Personal Finance

Money Matters: When you should file and suspend Social Security benefits

Q A few months ago you wrote about Social Security and the strategy of one spouse filing and suspending. That spouse would then wait and collect a larger benefit at age 70 and the other spouse would collect spousal benefits. My wife and I are about the same age and both qualify for our own Social Security benefits. Can we each file and suspend, collect spousal benefits and then each switch to our own increased benefit at age 70? My benefit is around $200/month more than my wife’s benefit.

A You could both file and suspend at full retirement age but it’s not going to result in the anticipated outcome. Once a person files for benefits, including filing and suspending, the spousal benefit is limited to the amount over and above your own primary insurance amount, up to 50 percent of the other spouse’s own primary insurance amount. This is the benefit amount you would receive at full retirement age. If you both file and suspend and then try to collect spousal benefits it won’t work because once you have filed, any spousal benefits based upon your spouse’s record will be limited to half of your spouse’s benefit minus your own primary insurance amount.

Example: You and your wife are full retirement age, your primary insurance amount is $1,500 and your wife’s is $1,250. You file for spousal benefits, half of your wife’s benefit is $625 – your primary insurance amount of $1,500 equals negative $875. Your wife files for spousal benefits, half of your benefit is $750 – her primary insurance amount of $1,250 equals negative $500. In effect, no spousal benefit will be available because both of your primary insurance amounts are greater than half of your spouse’s primary insurance amount.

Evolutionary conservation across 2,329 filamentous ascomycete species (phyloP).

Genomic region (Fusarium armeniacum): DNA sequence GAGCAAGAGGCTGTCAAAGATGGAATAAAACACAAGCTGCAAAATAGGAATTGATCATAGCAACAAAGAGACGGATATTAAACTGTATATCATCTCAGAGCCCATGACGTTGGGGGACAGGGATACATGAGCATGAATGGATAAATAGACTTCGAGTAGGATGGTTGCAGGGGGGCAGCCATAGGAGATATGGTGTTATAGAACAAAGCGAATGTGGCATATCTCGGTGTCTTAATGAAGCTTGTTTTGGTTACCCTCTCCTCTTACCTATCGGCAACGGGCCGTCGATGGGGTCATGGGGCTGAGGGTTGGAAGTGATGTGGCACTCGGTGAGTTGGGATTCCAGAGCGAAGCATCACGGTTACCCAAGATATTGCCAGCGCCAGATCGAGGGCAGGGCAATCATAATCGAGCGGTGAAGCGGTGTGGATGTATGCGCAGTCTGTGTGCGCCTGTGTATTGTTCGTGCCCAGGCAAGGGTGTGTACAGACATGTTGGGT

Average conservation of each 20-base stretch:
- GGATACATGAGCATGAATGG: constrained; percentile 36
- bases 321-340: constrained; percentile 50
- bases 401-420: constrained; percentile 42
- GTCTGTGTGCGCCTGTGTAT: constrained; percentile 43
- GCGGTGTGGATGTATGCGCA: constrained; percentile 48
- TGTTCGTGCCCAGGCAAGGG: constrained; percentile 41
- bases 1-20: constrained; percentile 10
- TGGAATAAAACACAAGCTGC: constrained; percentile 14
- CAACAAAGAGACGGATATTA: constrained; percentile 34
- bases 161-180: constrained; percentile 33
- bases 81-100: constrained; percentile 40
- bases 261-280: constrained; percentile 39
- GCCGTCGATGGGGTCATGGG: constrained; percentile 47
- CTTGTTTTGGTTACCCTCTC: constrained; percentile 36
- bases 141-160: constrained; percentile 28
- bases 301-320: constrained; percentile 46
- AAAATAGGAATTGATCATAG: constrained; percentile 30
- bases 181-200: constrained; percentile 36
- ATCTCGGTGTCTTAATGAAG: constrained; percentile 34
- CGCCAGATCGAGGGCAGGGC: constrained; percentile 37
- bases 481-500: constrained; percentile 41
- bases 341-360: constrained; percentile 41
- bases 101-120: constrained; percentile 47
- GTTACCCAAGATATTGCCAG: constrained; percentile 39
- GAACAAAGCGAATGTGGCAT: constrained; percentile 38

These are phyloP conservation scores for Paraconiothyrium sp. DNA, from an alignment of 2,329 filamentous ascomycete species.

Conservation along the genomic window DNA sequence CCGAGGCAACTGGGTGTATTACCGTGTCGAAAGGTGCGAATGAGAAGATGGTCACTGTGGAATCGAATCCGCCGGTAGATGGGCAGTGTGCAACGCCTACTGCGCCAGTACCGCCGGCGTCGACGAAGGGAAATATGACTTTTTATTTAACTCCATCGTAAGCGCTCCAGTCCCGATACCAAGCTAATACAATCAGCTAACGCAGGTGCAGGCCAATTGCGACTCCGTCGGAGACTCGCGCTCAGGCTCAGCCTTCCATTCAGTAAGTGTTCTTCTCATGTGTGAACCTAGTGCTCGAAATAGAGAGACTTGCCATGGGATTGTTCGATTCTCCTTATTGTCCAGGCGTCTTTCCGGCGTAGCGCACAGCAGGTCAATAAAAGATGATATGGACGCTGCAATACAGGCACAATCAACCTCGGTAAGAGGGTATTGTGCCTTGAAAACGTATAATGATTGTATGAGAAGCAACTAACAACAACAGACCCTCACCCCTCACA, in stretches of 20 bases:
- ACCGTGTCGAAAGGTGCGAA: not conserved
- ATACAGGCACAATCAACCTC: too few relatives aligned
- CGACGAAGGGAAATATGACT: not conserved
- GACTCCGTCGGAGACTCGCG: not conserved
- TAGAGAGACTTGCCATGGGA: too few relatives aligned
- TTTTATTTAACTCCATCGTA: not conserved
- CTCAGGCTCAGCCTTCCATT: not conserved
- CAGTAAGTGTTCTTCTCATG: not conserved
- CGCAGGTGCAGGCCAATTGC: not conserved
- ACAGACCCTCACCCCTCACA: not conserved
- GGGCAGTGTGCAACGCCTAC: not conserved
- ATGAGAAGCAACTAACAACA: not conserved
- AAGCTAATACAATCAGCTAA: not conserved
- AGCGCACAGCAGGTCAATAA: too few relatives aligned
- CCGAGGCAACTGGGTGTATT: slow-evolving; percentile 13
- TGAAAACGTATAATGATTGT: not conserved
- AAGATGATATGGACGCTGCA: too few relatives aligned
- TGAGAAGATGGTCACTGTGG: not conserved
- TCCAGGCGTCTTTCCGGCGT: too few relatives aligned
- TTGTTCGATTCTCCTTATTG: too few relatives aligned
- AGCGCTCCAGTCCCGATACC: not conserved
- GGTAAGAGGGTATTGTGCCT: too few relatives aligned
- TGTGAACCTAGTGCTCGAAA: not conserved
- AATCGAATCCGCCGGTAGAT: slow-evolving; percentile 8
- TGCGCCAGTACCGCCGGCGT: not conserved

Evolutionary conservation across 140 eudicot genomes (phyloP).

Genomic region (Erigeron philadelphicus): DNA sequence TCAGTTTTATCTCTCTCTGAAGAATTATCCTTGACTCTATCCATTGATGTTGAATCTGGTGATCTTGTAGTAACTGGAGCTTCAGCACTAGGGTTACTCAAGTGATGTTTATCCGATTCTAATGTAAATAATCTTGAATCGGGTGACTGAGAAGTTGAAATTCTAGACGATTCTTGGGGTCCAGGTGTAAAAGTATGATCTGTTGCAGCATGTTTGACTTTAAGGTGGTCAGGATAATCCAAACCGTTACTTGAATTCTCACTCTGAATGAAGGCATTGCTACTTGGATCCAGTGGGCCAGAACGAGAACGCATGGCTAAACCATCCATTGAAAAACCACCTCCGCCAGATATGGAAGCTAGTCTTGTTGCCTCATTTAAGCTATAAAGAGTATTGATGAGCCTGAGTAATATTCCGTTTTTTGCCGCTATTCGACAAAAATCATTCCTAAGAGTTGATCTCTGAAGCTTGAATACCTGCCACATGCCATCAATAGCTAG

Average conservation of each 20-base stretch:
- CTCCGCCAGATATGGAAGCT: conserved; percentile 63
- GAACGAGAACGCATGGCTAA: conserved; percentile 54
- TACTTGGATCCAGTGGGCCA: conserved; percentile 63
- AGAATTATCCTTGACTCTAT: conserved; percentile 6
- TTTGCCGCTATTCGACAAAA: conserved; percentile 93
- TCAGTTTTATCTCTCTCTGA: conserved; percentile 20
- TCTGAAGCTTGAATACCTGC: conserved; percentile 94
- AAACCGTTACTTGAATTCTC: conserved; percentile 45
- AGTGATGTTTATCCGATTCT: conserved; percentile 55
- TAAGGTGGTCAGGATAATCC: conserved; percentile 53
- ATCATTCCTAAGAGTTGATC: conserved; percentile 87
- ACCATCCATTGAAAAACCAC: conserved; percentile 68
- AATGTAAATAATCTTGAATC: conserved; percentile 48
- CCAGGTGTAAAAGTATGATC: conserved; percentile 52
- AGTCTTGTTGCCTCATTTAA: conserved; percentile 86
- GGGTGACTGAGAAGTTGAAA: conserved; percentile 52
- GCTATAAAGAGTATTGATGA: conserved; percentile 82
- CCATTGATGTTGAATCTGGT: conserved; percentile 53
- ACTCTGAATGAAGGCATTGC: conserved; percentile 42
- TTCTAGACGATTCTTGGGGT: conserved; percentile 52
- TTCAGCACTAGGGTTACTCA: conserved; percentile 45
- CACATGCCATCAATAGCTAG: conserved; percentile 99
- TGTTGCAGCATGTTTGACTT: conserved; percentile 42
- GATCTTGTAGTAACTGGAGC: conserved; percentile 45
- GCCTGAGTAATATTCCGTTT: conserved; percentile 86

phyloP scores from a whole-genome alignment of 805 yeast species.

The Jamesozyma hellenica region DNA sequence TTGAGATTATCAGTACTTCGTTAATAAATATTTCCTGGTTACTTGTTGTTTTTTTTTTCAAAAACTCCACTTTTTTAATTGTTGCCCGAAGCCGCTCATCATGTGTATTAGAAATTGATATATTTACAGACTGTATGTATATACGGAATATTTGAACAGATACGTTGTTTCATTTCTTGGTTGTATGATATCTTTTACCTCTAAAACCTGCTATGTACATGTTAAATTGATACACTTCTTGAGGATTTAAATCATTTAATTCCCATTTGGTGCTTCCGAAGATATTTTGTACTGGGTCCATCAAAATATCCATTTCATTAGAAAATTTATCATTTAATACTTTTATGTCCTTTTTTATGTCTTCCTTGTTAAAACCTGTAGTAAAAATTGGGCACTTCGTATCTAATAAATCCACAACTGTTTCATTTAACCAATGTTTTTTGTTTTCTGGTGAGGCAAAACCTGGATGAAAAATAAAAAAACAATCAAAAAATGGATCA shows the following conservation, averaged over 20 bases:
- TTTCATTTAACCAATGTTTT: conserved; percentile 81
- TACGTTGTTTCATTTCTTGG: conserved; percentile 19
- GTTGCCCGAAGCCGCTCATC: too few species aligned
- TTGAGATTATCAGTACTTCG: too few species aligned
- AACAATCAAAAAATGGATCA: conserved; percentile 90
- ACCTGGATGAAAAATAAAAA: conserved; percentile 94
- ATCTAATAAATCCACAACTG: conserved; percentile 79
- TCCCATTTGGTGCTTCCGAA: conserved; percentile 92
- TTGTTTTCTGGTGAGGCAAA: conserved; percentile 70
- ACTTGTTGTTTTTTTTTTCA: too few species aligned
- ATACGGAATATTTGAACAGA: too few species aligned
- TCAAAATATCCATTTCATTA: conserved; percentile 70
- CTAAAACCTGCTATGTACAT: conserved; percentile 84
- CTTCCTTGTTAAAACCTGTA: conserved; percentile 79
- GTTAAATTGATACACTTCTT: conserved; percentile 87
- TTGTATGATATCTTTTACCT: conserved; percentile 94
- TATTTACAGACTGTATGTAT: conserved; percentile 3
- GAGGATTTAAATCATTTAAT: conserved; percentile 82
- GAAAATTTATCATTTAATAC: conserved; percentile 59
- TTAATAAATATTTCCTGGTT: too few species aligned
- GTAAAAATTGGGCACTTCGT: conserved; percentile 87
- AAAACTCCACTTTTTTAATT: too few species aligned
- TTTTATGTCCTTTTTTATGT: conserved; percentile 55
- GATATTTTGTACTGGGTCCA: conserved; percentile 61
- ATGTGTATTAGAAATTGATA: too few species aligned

If you file and suspend and your wife files a restricted application for spousal benefits only, you have a much better result. Only one of you can file and suspend while the other applies only for spousal benefits. With this option, your wife receives a spousal benefit equal to one half of your primary insurance amount ($750). Because she has not filed for her own benefit, her primary insurance amount isn’t subtracted from this amount. Then at age 70, each of you files for your own benefit.

For those not familiar with the file and suspend tactic, here is a brief explanation: A spouse must file for benefits before the other spouse can receive spousal benefits (unless one is caring for a qualified child). A spouse must also be 62 years old to receive spousal benefits; if a widow or widower, benefits may begin at age 60. A spouse may receive Social Security benefits even if they have never worked under the Social Security system. Spousal benefits may be up to half of their spouse’s primary insurance amount. If one begins spousal benefits before full retirement age, the benefit amount will be permanently reduced based on the number of months until that age. For people born between 1943 and 1954, that is 66.

Delaying benefits beyond full retirement age will result in an increased benefit by the Delayed Retirement Credits. This increase is significant, 8 percent a year up until age 69. There is no advantage to delaying benefits once a person turns 70. A spouse can apply for benefits at full retirement age and ask that the payments be suspended. By doing so, they will receive delayed retirement benefits and their spouse is then able to apply for spousal benefits. Spousal benefits don’t include any delayed retirement benefits, so a spouse applying at full retirement age will provide the maximum spousal benefit.

For more information visit the web site ssa.gov or call 800-772-1213, if you are deaf or hard of hearing call 800-325-0778.

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